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  1. #1

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    Enlarging Lenses - Optimum Magnification

    I'm looking for information on enlarging lenses' range of magnification and optimum magnification.

    So far I have only found concrete data for Rodenstock lenses. I'm interested in any data for the 240 and 300 mm Componon-S and 240 and 300 mm El-Nikkor lenses, though I realize data for the El-Nikkors may be non-existent.

    The only Schneider literature I have states a magnification range of 2-20:1 for the Componon-S lenses (an optimum magnification is not given); I suspect this is true for shorter lenses (i.e. 80mm) but inaccurate for lenses over 210mm which might have a range closer to 2-10:1. The G-Componon data sheet I have gives a range of 15-40:1 with optimum magnification at 20:1. In both cases the figures are for the entire group of lenses, not individual focal lengths.

    Thanks for your help.

  2. #2
    Mick Fagan's Avatar
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    I don't believe Schneider have ever given out any absolute magnification factors, concerning where their enlarging lenses are positively focused.

    However if you work backwards on the basis of 12x16" or 40x50cm paper enlargements, with slight cropping to have a borderless print, then you should be close to the optimised enlargement magnification factor for most format sizes.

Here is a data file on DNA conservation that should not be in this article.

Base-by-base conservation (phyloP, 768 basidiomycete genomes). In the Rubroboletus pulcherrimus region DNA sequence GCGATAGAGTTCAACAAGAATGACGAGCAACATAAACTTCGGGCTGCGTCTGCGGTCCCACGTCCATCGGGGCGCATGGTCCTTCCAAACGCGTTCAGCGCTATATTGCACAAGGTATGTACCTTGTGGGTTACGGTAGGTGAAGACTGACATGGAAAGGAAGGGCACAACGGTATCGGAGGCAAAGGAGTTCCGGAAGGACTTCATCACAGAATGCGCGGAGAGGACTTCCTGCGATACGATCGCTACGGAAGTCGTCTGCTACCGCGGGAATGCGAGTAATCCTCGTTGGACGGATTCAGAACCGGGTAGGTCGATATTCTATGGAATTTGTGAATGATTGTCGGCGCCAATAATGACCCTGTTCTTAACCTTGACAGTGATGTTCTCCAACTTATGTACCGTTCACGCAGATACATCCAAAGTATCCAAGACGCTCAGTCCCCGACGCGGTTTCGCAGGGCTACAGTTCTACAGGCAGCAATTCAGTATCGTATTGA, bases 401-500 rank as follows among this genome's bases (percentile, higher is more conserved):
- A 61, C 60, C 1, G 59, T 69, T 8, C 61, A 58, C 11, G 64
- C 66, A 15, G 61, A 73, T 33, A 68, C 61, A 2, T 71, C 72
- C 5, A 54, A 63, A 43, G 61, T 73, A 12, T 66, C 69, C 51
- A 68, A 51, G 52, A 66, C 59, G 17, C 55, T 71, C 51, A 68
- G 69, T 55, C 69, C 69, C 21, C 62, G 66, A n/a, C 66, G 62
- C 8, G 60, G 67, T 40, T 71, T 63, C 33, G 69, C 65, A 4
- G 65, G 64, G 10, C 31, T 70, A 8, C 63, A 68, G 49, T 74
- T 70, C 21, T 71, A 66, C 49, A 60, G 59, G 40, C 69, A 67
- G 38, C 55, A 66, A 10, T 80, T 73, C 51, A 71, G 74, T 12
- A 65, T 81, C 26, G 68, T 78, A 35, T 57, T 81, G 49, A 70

The 12x16" paper size is the most common size used after 8x10" paper and the one size in the middle of two other of the most used paper sizes internationally, 8x10" and 20x16".

    I have three Componon S lenses, 50 to 150, I believe that they all work best at or around 12 to 17 times magnification with their optimal being around 14 to 15 times magnification factor. My 150 lens though, probably works best at or around 5 to 8 times enlargement

    35mm works well on either 8x10", A4 (best) and/or 12x16" paper. 4x5 works well on either 12x16" and/or 16x20". 8x10" works well on 16x20" or 24x30" paper.

    These are the paper sizes that those formats were mainly enlarged to, therefore most enlarging lens manufacturers would ensure that their lenses worked well at these magnification factors. If they didn't perform with these paper sizes, then people would have stopped buying them.

    Mural sized enlargements, are another matter.

    Mick.
    Last edited by Mick Fagan; 09-28-2008 at 08:50 PM. Click to view previous post history. Reason: Left out last minute changes when importing from word.

  3. #3
    resummerfield's Avatar
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    Here are 2 scans from a 1983 Nikon El Nikkor Enlarging Lens brochure. It features the older lenses, but I think the later “N” lenses have the same construction. In my experience older and newer 300 El Nikkors seem to have identical interior construction, and performance.

    I scanned these at a high resolution, but the attachment process of this forum reduced the resolution.
    Attached Thumbnails Attached Thumbnails ElNikkor 1.jpg   ElNikkor 2.jpg  

  4. #4
    ic-racer's Avatar
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    Quote Originally Posted by H. G. Hart View Post
    The G-Componon data sheet I have gives a range of 15-40:1 with optimum magnification at 20:1. In both cases the figures are for the entire group of lenses, not individual focal lengths.
    .
    Looking at this datasheet it does look to me like even the very long G-Componons are optimized for 20:1 enlargement. The chart does not list data for anything less than 15:1 enlargements for the whole G-Componon series.

    http://www.schneiderkreuznach.com/ar...g_componon.pdf